Thursday, 25 November 2010

Week 10 Crits

Chris Simmons & Adam Hiles

Dimitros Sinos

James Williams & Simon Jones

Ottile Yip

Georgia Chatzimichali & Pedro Santos

Adam Freestone & Matthew Parnham

Monday, 22 November 2010

The Best of British

Whilst enjoying a quaint afternoon tea to celebrate my sister's birthday my mother steps outside and returns with a treat for the whole family. The Best of British Board Game, emblazoned with images colourful images ranging from Churchill to Dennis the Menace, from Fish and Chips to Mr Whippy, its slogan reads "The game of what makes Britain British!"
The actual game revolves around the tried and tested format of answering questions to move around the board however these questions leap from obvious stereotypes to ultra specific obscurities. British identity seems to stem from a series of factors; Pop Culture, National Species, Events and History, Cuisine, Currency and Civic Life.

Although this game is based around the family it is interesting to speculate the other uses that it could facilitate. Entry exams to the country; if you know enough useless facts about the UK you can claim asylum. It seems to question what it is to be British, are we just holding on to a series of stereotypes.

Saturday, 20 November 2010

The problem of England

"Robinson in Ruins is the third of Keiller's feature length essay-fictions to deposit his eccentric protagonist among the relics of millennial England", Brian Dillon on Robinson in Ruins, in The Guardian. Read the rest here.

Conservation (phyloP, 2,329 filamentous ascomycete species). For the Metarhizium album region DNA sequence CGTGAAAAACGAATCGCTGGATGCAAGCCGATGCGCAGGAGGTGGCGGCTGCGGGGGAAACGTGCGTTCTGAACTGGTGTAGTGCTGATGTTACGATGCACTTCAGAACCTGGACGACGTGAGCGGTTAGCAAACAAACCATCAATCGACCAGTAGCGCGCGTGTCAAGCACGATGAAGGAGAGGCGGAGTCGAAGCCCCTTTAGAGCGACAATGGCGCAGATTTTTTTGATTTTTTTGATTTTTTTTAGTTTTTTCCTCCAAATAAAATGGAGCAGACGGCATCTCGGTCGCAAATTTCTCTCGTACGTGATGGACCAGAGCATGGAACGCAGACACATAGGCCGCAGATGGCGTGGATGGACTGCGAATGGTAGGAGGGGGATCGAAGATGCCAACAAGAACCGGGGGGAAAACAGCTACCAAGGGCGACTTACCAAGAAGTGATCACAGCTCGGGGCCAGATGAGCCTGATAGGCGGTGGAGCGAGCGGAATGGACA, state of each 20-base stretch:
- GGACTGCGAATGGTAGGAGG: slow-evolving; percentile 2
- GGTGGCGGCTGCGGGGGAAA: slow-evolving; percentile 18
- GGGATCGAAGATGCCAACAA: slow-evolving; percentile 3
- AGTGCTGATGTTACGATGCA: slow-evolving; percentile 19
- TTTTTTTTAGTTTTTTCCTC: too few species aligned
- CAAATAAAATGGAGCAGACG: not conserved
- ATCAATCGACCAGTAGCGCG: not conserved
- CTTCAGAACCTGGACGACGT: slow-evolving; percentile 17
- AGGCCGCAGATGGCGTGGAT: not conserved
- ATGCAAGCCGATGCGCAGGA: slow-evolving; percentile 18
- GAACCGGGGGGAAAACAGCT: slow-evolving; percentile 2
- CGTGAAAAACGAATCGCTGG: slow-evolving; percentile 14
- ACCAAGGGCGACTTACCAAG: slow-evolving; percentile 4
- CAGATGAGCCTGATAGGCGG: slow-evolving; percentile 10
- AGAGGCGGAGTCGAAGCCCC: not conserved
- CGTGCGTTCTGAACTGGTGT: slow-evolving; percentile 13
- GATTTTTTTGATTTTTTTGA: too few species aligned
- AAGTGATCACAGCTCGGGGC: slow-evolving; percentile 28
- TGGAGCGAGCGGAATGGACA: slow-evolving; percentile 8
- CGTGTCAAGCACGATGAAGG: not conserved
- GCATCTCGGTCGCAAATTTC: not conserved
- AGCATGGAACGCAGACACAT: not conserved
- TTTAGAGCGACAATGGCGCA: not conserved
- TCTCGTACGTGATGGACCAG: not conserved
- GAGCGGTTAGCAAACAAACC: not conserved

Tuesday, 16 November 2010

cultural exchange

This year's first project was called Cultural Exchange and was in two parts. The first part was to make a film exploring the relationship between Dover and Calais, and England and France, through the ubiquitous cross-channel ferry journey. The second part was to manufacture an object, a gift between the two nations. 

The  project was intended to explore a number of themes including objects out of place, souvenirs and miniatures as well as the tradition of political gifts exemplified by the Statue of Liberty, a present from France to the United States in 1886. The following pictures show the statue under construction in its Paris workshop.

Monday, 8 November 2010

Dover People's Port Bid

A £200m bid to buy the port of Dover as a "people's port" has been dismissed by the harbour board as "totally unrealistic and undeliverable".

Dover Harbour Board (DHB) said Dover People's Port Trust (DPPT) was making promises it could not deliver.

Dover residents have been told they can become members of DPPT for £10.

Dover MP Charlie Elphicke said: "This is a serious bid backed by serious people. They wouldn't waste their time if it was unrealistic."

The people's port was launched on 30 October on Dover beach at an event attended by singer Dame Vera Lynn.

Representatives from three ferry companies were also there, along with the leader of Kent County Council Paul Carter and Conservative MP Mr Elphicke.

Funding for the bid in excess of the contribution from Dover residents would be raised in the City of London.

'Gateway to nation'
DHB said in a statement on Monday the plan was neither a commercial nor a business proposition.

DHB, which has run the port as a trust since 1606, asked the government for permission to privatise it in January. A decision is expected soon.

Dover People's Port website says it wants to prevent the "gateway to the nation" being sold to overseas buyers.

But DHB said the people's port promises were unaffordable.

Dover People's Port Trust was launched on the town beach on 30 October